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Home | Film Review: Day 6 (2011)

Film Review: Day 6 (2011)



Dr. Davide studies the alien abductions. From the abductees under hypnosis, he has understood that some alien races have been installing, for millennia, their active memories in the people’s brains, to exploit a special energy: the Soul.


Life is full of mysteries.  Two of the biggest mysteries that have bled from real life into horror films in a large way are the existence of aliens and the possibility of possession.  Alien abductions and other extra-terrestrial interaction has been a part of folklore for a long time.  Crop circles and unidentified flying objects have been a part of legends for generations.  Sometimes there are explanations behind the phenomena, and other times there are not.  The same can be said for possession.  There are stories throughout centuries of people having some sort of demonic spirit invading their body and wreaking havoc upon other people.  It comes from a time when religion was a major part of life for every living person.  These kind of stories capture people’s imaginations.  That is why they have lived on this long, changing and being adapted in new and interesting ways.

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Day 6 is a movie that manages to take these two concepts and blend them together to make an interesting, albeit not great product.  The movie, also known as Alien Exorcism, tells the story of Dr. Davide Piso (Massimo Poggio).  He is researching alien abductions and the lasting effects that it can have on the soul.  He finds that aliens are able to possess people.  A woman named Saturina (Laura Glavan) eventually comes to him for help.  Dr. Piso soon discovers that she is possessed by an alien named Hexabor of Ur and must stop the alien from causing problems for everyone.

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The blending of possession and alien abduction makes for a rather interesting twist on material that has been covered countless times in movies.  Day 6 feels like it has a newer, fresher story to tell by combining the two concepts.  The story isn’t all that original in reality, but it puts a spin on the material that hasn’t been there before.  It doesn’t matter that the story beats don’t cover new ground.  The attempt at spicing it up with a different twist is enough to make the movie stand out, even if only a little bit.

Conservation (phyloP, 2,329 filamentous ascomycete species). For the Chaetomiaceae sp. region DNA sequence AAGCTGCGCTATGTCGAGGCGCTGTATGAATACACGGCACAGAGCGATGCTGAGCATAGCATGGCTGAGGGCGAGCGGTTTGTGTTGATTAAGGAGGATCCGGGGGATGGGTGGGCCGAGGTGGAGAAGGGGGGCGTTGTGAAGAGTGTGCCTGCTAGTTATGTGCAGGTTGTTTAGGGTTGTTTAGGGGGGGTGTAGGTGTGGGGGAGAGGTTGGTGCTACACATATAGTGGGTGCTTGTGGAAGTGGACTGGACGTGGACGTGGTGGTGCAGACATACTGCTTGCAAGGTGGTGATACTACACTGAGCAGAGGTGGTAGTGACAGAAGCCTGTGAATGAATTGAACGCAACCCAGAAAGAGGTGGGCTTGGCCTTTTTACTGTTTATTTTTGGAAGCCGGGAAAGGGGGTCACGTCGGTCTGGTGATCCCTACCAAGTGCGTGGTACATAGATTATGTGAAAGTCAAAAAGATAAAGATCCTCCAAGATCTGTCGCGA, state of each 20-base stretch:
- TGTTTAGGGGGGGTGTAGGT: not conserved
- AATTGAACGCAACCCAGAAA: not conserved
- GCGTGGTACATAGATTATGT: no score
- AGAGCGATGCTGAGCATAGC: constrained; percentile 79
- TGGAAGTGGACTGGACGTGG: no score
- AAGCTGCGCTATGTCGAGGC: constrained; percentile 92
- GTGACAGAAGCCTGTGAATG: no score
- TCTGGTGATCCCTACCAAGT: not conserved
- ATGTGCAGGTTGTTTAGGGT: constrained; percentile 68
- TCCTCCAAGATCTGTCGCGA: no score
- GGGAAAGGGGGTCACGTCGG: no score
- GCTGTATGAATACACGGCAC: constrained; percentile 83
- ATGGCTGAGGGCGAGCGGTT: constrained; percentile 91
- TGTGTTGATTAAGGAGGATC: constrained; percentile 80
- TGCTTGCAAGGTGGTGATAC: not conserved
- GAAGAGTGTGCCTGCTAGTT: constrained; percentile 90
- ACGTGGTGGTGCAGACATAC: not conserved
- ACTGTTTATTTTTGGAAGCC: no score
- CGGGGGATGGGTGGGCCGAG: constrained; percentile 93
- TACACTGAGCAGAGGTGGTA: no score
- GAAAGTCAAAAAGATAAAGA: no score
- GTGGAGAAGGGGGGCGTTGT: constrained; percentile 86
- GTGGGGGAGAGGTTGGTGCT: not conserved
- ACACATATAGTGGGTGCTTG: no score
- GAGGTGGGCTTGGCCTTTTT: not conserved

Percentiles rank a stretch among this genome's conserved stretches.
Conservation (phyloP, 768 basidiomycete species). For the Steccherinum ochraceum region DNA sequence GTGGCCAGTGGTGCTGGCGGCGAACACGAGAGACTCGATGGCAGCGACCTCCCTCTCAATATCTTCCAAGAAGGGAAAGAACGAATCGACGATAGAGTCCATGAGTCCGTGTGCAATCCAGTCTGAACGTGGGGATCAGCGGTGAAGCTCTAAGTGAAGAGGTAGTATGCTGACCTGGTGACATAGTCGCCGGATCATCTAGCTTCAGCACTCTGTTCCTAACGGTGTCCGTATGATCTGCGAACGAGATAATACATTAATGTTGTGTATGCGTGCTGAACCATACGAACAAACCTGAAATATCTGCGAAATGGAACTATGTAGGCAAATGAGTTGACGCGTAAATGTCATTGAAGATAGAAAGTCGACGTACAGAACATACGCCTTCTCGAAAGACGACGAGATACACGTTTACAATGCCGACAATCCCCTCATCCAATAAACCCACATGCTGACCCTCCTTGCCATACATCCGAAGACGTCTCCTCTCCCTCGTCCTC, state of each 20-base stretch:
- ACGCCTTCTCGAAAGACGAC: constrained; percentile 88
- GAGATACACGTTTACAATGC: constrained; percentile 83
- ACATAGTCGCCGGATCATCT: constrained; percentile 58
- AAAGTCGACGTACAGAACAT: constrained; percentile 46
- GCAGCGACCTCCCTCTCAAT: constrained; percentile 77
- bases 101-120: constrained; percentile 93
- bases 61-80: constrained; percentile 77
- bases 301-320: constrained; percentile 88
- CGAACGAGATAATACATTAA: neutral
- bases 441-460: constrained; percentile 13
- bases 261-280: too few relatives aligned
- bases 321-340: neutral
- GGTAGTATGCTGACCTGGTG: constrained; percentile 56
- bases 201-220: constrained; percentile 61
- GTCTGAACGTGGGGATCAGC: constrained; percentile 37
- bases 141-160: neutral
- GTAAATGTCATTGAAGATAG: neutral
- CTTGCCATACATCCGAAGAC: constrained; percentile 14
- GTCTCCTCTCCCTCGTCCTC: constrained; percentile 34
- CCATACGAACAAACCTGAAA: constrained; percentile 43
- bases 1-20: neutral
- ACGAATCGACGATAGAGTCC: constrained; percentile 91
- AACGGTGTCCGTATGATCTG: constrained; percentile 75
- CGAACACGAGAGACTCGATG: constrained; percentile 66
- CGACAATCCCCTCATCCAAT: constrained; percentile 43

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Most of Day 6 is a serviceable movie.  The acting is fine, the direction is fine, and the look of the movie is fine.  If there was one thing that could have been improved, it would be the audio of the movie.  Like many spaghetti westerns, Day 6 seems to be overdubbed through the entire runtime.  Sometimes the audio synchronizes with the movement of the actors’ lips.  Other times, it appears as though the actors are speaking in a different language and English dialogue was placed over it.  It gets distracting at times to notice the movie flip between synchronized lips and language and unsynchronized lips and language.  Though, like the spaghetti westerns that do the same thing, the distraction fades the further you go into the movie.

There isn’t a whole lot more to talk about when it comes to Day 6.  As has already been stated, it’s a serviceable movie.  The movie isn’t bad and it’s not great.  It is in that middle ground where many movies lay.  It is easy enough to watch and won’t feel like a complete waste of time if you choose to watch it.  If you like aliens or possession of any sort, you will likely find enough in the movie to have a decent time with it.  But it never achieves a greater level of entertainment.  It exists.  It is likely to be forgotten soon after watching it.  That doesn’t make it terrible.  That makes it one of the thousands of movies that people don’t discuss on a regular basis.  And that’s fine.

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